Battle intensifies as Taliban retake Pakistani town
Islamabad, October 20, 2009
Taliban militants attacked Pakistani forces and recaptured a strategic town on Tuesday while two suicide bomb blasts at an Islamic university in the capital killed six people and wounded at least 20, officials said.
The government made an immediate link between the university attack and an offensive against the Taliban, with Interior Minister Rehman Malik saying "all roads are leading towards South Waziristan".
Fighting for control of the lawless area is a major test of the government's ability to tackle an increasingly brazen insurgency that has seen a string of attacks in various parts of the country.
The army on Monday captured the small town of Kotkai, the birthplace of Pakistani Taliban chief Hakimullah Mehsud on the approach to an insurgent base in south Waziristan, but militants struck back on Tuesday to retake it, security officials said.
Two suicide bomb blasts at the International Islamic University in Islamabad on Tuesday -- the first since the offensive began -- killed six people, including the bombers, and wounded at least 20, officials said.
The sprawling university teaches over 12,000 students, nearly half of them female and including hundreds of foreigners, focusing on education that incorporates Islam in modern times.
"Those who attacked the university have shown that they are neither friends of Islam nor of Pakistan," minister Malik said.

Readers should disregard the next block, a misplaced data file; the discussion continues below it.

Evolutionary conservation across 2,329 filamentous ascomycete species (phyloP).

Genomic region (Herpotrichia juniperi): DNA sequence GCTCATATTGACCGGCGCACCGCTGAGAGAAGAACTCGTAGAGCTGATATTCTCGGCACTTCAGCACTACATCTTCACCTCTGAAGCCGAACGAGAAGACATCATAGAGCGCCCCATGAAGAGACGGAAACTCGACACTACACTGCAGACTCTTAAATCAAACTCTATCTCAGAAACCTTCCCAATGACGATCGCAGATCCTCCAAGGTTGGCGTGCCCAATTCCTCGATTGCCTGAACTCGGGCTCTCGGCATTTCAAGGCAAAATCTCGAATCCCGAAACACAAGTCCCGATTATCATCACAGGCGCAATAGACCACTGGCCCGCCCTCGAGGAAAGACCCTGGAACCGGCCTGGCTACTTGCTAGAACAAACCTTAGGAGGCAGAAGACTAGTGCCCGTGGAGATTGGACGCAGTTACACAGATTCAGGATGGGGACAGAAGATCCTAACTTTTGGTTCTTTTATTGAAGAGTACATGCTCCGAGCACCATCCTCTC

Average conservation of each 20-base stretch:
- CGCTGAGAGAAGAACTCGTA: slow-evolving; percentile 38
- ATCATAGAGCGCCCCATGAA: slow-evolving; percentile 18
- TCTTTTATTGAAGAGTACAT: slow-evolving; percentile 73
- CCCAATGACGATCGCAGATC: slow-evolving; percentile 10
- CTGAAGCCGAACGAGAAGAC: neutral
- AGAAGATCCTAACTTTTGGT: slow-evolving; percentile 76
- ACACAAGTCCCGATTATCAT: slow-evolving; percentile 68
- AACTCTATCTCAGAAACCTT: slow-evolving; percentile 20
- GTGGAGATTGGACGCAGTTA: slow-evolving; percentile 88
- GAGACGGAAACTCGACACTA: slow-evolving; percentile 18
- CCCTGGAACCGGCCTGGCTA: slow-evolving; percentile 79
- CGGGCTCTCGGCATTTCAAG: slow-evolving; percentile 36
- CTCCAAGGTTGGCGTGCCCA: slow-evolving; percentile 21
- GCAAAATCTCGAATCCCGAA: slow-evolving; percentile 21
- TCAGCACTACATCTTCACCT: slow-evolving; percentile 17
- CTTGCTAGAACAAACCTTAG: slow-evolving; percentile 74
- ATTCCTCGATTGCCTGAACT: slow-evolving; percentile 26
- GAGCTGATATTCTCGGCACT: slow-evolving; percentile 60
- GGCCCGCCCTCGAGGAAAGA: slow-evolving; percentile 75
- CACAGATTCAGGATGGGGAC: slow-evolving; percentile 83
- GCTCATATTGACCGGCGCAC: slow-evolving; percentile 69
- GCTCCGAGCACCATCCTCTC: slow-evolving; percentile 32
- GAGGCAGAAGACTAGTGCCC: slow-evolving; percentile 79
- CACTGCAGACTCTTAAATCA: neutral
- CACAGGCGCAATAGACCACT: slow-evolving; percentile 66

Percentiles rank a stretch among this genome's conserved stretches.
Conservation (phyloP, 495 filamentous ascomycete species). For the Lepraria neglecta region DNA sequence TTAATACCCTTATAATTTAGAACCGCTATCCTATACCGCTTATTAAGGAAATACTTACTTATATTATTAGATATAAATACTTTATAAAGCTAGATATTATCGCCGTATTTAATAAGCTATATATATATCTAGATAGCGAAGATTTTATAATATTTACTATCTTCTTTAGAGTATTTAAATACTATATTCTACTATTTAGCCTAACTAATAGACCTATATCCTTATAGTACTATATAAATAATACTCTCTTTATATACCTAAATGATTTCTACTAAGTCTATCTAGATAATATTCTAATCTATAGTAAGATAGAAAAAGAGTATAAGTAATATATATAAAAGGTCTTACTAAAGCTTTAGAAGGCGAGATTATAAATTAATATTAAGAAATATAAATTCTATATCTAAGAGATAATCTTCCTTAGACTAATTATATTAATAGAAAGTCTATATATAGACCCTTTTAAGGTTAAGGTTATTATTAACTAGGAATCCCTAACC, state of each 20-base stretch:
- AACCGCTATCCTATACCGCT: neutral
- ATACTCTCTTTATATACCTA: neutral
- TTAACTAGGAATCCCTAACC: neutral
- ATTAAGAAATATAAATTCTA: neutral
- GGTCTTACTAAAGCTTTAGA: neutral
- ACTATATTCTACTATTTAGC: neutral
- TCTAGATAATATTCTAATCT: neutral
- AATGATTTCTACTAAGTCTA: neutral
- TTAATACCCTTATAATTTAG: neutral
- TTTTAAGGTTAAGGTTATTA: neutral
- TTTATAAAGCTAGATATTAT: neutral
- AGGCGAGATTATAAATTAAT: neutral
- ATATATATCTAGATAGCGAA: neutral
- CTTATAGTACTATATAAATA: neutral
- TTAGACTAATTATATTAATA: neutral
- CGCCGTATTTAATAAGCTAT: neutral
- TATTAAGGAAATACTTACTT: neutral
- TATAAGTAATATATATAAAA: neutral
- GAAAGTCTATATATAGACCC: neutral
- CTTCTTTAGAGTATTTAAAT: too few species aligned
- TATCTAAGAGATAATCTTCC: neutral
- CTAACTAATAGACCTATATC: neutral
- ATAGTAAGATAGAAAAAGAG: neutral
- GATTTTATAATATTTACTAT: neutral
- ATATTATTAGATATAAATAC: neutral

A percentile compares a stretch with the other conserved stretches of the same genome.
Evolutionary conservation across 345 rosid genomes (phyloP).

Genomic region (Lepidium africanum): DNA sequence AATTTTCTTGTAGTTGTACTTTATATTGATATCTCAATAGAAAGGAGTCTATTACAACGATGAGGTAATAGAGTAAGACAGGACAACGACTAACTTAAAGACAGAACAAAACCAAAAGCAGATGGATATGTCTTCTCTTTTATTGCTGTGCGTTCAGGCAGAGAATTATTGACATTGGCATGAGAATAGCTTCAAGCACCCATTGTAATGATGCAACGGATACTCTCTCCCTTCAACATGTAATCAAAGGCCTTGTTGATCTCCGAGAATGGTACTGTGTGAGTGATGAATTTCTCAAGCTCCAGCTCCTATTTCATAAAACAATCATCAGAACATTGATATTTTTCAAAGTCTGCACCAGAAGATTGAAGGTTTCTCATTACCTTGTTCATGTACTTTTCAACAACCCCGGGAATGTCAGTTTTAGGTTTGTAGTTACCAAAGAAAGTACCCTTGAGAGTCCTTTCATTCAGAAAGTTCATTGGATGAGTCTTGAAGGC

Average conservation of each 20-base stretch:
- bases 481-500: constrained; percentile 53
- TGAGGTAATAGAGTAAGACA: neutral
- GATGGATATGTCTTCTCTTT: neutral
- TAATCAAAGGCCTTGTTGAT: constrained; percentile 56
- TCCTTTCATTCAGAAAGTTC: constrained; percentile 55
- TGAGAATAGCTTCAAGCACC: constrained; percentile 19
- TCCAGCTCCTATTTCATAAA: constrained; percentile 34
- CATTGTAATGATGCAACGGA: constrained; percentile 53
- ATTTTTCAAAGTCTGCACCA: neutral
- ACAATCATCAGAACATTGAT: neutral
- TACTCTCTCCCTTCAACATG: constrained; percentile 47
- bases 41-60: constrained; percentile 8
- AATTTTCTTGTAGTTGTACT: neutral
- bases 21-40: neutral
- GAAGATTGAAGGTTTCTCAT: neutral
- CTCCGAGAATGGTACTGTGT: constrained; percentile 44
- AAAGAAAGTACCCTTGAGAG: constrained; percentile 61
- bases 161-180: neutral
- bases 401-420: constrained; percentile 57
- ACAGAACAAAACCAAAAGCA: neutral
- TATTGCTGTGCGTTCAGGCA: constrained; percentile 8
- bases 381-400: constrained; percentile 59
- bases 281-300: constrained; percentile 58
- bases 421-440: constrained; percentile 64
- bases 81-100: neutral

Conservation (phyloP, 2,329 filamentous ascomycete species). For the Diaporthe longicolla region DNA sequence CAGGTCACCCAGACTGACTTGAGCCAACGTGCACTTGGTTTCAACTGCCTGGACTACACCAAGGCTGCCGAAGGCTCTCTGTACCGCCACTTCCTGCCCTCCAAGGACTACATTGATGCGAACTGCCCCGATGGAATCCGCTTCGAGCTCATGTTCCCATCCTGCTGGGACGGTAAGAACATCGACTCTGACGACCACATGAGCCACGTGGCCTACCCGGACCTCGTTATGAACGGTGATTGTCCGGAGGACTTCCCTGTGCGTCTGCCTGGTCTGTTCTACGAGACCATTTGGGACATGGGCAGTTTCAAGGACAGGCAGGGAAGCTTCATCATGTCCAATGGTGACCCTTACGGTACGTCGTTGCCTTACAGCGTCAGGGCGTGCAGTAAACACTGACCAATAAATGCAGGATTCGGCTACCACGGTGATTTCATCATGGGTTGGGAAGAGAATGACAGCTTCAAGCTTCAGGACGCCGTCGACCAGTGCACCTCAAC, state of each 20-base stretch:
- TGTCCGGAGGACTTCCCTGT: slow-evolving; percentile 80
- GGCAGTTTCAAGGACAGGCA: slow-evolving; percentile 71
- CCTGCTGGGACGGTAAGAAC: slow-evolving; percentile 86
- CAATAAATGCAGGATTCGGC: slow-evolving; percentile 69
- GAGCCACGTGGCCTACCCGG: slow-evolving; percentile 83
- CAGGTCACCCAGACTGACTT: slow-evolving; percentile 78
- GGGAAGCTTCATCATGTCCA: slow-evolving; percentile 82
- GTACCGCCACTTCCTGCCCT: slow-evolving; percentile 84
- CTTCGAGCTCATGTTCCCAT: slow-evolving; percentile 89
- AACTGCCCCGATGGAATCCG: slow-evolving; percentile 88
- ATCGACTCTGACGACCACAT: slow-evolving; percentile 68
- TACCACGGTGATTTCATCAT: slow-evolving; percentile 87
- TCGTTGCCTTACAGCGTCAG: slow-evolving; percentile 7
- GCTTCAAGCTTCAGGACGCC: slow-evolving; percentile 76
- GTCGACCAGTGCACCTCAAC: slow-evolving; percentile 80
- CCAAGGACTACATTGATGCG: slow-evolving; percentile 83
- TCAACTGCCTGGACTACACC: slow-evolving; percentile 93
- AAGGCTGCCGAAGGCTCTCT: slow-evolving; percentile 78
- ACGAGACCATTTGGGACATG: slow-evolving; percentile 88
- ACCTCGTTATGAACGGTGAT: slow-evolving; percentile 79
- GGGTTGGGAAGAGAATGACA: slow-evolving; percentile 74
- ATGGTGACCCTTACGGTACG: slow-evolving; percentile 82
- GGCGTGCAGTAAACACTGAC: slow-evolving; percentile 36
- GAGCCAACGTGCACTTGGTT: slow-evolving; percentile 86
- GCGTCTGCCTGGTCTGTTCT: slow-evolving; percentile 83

"Those carrying out this aggression are just testing nerves of our nation."
Remote and rugged South Waziristan, with its rocky mountains and patchy forests cut through by dry creeks and ravines, is a global hub for militants, and the offensive is being closely followed by the United States and other powers embroiled in Afghanistan.
An intelligence official said jets bombed Taliban positions in and around Kotkai after the militant counter-attack.
The town, also the home town of Qari Hussain Mehsud, a senior Taliban commander known as "the mentor of suicide bombers", is a gateway to a militant stronghold at Sararogha.
It is not possible to verify independently reports from the battle zone as foreign reporters are not allowed in and it is dangerous for Pakistani reporters to visit. Many of the Pakistani media based in South Waziristan have left.
The army says 90 militants and 13 soldiers have been killed since the long-awaited offensive began on Saturday. - Reuters